Please contact me (chris(at)christophervolpe.com) if you’re interested in taking a class!
Materials & Equipment
- Bring at least one medium-sized (8×10 to 12×16) panel or canvas for each studio or plain-air session.
- Have a few itty bitty (5×7 or 6×8) panels or something handy for possible warm-ups and color sketches.
I use cheap paint, cheap brushes, cheap canvas and canvas panels for plein air work and either “gallery wrapped” canvas or linen for larger paintings in the studio. I’ve been known to make my own linen panels by mounting Claussen’s #13 triple oil-primed Belgian linen to birch or maple plywood panels that I cut to size.
Brushes & Knives
- I primarily paint with a large chip brushes (cheap, disposable hardware store bristle brushes), filberts, and a painting knife, but I admit to keeping several brushes on hand for special uses. When doing large work, I block in using house paint brushes. Bring your favorite brushes AND something large (#10) maybe a large filbert or a flat, either synthetic or bristle, AND something even larger, like a 2-3″ chip or house painting brush. Just make sure your bristles are stiff, not soft.
- You need a palette knife for mixing paint. I often use a combination of brush and knife in my work. Most of my students end up getting a palette knife like the one I use, with a long, rectangular blade that’s squared off at the end, as shown below. I often paint with my knife as well as mix with it, so if you’re interested in trying out my style, you’ll want to get this kind of knife. It’s style #81 at dickblick.com
My basic palette:
- Titanium White (*large tube*)
- Permanent Alizarin Crimson (red)
- Cadmium Yellow Light (for occasional use SPARINGLY!)
- Ultramarine Blue
- Burnt Umber (though we often make our own browns)
- Yellow Ochre
- Optional / Occasional:
- Burnt Sienna (or Transparent Iron Oxide Red)
- Prussian (or Phthalo) Blue
- Viridian (or Phthalo Green)
Additional colors occasionally added in, not essential but nice to have in your kit: Caput Mortuum (Old Holland, aka Mars Violet), King’s Blue (Old Holland, a wonderful blue perfect for skies and creating cool grays and on that note, “violet gray” by Old Holland rocks), Cerulean Blue, Cobalt Blue, Cadmium Red, Lemon Yellow (or Cad Yellow Light), Gold Ochre, Phthalo Green, and Ivory Black. Zinc white which is semi-transparent to Titanium’s opaque, can be used to great advantage in layering and scumbling to create atmospheric effects, but Titanium’s my daily go-to white.
I paint mostly directly and in layers wet on wet, and often use no medium at all, so if you’re a beginner don’t worry about it. As you figure out what kind of painter you are, you’ll discover the uses of mediums to create different effects in different kinds of work. I do enjoy using straight “stand” (thickened) linseed oil or pure linseed oil; the former thickens the paint while improving flow and adding gloss. My true favorite medium (aka “honey”) is a mixture of about 70% Stand Oil and 30% Linseed Oil, sometimes with a little Turp/Odorless Mineral Spirits, which I also use for cleanup.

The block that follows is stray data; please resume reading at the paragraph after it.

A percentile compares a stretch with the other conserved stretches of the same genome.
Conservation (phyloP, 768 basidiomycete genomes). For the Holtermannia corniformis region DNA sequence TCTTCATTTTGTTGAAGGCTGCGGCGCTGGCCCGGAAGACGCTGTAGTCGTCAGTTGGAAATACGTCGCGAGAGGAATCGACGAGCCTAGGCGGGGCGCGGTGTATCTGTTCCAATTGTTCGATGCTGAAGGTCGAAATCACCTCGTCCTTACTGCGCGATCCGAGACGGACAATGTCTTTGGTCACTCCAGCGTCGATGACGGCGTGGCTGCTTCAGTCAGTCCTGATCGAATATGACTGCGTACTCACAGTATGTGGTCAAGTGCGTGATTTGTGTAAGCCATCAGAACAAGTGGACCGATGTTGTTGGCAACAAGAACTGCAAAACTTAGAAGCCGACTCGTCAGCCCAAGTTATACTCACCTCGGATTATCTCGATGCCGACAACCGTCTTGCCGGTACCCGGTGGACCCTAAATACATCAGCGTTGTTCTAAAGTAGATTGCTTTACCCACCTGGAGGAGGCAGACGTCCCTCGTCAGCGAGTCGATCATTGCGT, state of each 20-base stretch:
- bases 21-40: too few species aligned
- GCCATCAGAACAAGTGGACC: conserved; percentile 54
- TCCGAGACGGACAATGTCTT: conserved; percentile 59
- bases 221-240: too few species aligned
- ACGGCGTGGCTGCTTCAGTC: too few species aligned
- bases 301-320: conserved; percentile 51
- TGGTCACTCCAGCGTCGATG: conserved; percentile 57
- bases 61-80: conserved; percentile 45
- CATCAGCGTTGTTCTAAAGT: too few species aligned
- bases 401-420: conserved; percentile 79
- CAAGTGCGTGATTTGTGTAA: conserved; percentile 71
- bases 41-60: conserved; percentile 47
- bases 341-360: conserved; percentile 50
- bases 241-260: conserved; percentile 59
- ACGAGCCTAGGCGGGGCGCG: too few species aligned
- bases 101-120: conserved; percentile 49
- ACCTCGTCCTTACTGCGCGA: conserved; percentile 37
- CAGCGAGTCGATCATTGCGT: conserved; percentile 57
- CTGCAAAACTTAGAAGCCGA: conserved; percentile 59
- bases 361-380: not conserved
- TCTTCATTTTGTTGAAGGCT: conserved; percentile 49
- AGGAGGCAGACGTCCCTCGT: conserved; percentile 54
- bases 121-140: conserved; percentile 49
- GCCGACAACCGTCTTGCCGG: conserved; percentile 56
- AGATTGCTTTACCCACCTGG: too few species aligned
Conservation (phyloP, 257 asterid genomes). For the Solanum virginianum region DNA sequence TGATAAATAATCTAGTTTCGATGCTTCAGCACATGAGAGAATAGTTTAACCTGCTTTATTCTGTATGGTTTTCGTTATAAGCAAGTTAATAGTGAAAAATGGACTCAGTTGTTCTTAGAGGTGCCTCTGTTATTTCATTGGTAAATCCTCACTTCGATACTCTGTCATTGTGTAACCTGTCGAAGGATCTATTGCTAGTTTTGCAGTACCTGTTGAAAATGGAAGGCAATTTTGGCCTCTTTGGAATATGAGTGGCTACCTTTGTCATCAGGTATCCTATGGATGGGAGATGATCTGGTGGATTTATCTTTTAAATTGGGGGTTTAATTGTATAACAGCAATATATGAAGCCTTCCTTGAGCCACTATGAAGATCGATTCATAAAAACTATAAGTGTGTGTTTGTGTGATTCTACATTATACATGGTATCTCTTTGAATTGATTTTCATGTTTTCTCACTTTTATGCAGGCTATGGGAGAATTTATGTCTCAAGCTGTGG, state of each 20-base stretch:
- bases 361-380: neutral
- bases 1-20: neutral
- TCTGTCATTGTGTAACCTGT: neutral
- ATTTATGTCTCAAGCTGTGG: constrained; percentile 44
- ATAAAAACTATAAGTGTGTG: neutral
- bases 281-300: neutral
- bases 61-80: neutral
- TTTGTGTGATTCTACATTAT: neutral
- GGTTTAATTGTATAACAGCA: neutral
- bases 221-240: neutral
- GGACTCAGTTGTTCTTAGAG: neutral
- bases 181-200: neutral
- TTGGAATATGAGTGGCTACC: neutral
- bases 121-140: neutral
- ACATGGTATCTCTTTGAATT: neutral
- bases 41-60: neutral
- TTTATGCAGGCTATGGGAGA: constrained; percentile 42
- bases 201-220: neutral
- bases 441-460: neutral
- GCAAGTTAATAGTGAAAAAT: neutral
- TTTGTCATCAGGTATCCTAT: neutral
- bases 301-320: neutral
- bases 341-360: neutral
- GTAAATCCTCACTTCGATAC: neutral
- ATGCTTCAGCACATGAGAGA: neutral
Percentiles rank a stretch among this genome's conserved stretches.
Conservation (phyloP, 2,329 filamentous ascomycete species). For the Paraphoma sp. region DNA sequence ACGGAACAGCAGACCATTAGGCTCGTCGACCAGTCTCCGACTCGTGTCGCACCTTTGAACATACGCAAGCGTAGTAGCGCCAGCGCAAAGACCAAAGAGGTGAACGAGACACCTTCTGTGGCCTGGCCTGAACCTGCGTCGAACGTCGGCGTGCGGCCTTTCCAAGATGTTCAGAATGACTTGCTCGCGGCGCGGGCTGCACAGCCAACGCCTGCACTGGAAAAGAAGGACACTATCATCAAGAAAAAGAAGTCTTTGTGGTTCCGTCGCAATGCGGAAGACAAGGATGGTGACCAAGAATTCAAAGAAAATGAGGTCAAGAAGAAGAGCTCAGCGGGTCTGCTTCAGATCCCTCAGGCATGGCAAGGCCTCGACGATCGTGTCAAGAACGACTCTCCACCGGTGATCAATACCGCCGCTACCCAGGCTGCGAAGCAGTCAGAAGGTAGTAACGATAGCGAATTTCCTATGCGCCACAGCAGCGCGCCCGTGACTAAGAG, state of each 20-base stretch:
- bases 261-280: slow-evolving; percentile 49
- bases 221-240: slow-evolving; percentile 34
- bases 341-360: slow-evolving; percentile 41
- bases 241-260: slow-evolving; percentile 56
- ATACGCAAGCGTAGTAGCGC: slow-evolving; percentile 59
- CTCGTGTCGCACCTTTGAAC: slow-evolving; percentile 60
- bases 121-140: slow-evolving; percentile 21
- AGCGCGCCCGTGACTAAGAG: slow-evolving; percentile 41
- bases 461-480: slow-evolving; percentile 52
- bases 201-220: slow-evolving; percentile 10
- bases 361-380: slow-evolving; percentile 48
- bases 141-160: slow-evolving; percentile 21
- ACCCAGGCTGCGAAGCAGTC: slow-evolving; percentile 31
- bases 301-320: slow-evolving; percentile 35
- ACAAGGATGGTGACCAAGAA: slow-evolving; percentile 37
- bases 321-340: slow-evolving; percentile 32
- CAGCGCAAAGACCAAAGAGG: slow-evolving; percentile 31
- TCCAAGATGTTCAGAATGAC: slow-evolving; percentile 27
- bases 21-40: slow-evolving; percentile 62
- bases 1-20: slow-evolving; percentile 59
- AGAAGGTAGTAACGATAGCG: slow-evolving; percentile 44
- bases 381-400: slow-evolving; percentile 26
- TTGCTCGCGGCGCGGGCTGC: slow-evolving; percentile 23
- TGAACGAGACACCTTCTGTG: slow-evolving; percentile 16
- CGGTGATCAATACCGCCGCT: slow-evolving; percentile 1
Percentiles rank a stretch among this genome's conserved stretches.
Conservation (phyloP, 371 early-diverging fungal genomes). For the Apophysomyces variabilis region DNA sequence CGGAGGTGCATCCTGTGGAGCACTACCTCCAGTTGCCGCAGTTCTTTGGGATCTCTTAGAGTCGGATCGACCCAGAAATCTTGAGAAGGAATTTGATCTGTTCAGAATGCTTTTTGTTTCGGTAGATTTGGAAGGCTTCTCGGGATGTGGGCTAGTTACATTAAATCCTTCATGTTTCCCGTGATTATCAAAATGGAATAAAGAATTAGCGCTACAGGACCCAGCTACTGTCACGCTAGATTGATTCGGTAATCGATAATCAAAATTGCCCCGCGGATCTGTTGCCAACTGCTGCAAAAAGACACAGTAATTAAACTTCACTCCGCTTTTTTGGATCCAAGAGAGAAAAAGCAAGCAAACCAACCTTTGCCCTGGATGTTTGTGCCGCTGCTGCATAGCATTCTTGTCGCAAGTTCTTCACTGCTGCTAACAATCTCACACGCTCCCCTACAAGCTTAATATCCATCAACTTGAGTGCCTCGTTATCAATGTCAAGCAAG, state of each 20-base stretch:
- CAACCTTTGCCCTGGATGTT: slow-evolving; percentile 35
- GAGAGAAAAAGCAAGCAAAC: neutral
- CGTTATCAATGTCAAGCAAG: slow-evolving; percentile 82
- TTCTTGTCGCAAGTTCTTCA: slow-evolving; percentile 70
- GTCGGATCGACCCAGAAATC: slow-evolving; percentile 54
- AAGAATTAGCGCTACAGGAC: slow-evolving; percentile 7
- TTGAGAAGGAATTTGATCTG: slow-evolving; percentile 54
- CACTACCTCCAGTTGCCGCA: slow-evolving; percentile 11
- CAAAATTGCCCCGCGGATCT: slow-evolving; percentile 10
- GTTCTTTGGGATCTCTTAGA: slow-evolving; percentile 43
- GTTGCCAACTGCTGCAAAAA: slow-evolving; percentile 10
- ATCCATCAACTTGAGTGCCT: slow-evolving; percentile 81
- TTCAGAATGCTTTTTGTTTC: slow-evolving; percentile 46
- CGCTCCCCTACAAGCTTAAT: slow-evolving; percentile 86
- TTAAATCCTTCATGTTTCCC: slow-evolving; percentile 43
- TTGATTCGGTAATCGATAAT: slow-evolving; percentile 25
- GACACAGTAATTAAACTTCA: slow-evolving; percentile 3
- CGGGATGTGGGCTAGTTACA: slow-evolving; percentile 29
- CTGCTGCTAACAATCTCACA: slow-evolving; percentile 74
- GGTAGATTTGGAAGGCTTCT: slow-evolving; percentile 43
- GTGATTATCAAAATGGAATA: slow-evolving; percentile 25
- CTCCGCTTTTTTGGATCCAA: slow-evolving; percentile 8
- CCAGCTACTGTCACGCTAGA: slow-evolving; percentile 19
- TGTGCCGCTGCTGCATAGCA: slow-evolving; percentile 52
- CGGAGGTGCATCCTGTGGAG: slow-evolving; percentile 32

If you need your painting to dry quickly (oils without medium take 3-5 days to dry to the touch), you can use Winsor & Newton’s “Liquin” or Gamblin’s “Galkyd,” a drying medium that speeds up the drying time and also imparts a mild gloss to the finished painting.
As of October 2019, I have recently discovered an old school medium that I have been loving – Three-parts stand oil, one-part regular artist’s linseed oil, and several DROPS of Cobalt Dryer. This medium:
- dries your painting to the touch overnight
- imparts a gloss
- makes your colors glow
- doesn’t thin out the paint like other driers
- Palette – a surface (I use and recommend a wooden palette) for mixing your oil colors
- Paper Towels/Rags (Trust me, get the blue “shop towels” at a hardware store. They’re more absorbent, more durable, and often cheaper too).
- Cleaning Solvent: I use Mona Lisa Odorless Mineral Spirits in the studio and pure, artist-grade turpentine when I’m working outside. If you want a completely solvent-free system, try plant-based oils (walnut oil, linseed or cooking-grade safflower oil) for cleaning brushes.
- Palette knife, for mixing and applying paint (I often paint with a square-tipped palette or “painting knife” like this)(and see above). I like the flexibility of the one made by Loew-Cornell and the one with the blue rubber handle sold by Blick online.
- Wooden folding French easel (search online for “French easel”). I use a half pochade with backpack straps. You can also use a paintbox mounted on a tripod, such as the Guerrilla Painter or OpenBox M boxes. I also have two student-grade easels and two plein air pochades available for student use.
- B pencil or charcoal and sketchbook (very optional – I don’t usually use them but they can be nice to have handy).
- Old clothes! Oils can be messy, and if you paint like I do, you WILL end up with paint on your clothes and on you!
Essential Gear for Outdoor Painting
- Hat with brim
- Comfortable hiking shoes or sneakers
- Layered Clothing
- Bug repellant
- Water Bottle
- Something to carry home wet paintings in (pizza boxes work well but you can also buy “wet paint carriers” that are nice)
- Small White Umbrella (these are awesome for keeping out of direct sun, but they can be cumbersome and I confess I don’t use one, though I probably should)
I have an academic background as a writer and art history instructor, and I write about art for websites, scholarly journals, exhibition catalogues, and print magazines like Art New England and American Art Review. In addition, I enjoy giving public lectures and presentations on the history of art. Lecturing and teaching helps me make my background in art history, aesthetics, and literature converge with life – it feels like I’m putting art history and ideas into practice.
Here you can download free PDF versions of some of the slide shows I use in my presentations to art associations, libraries, historical societies, students and schools.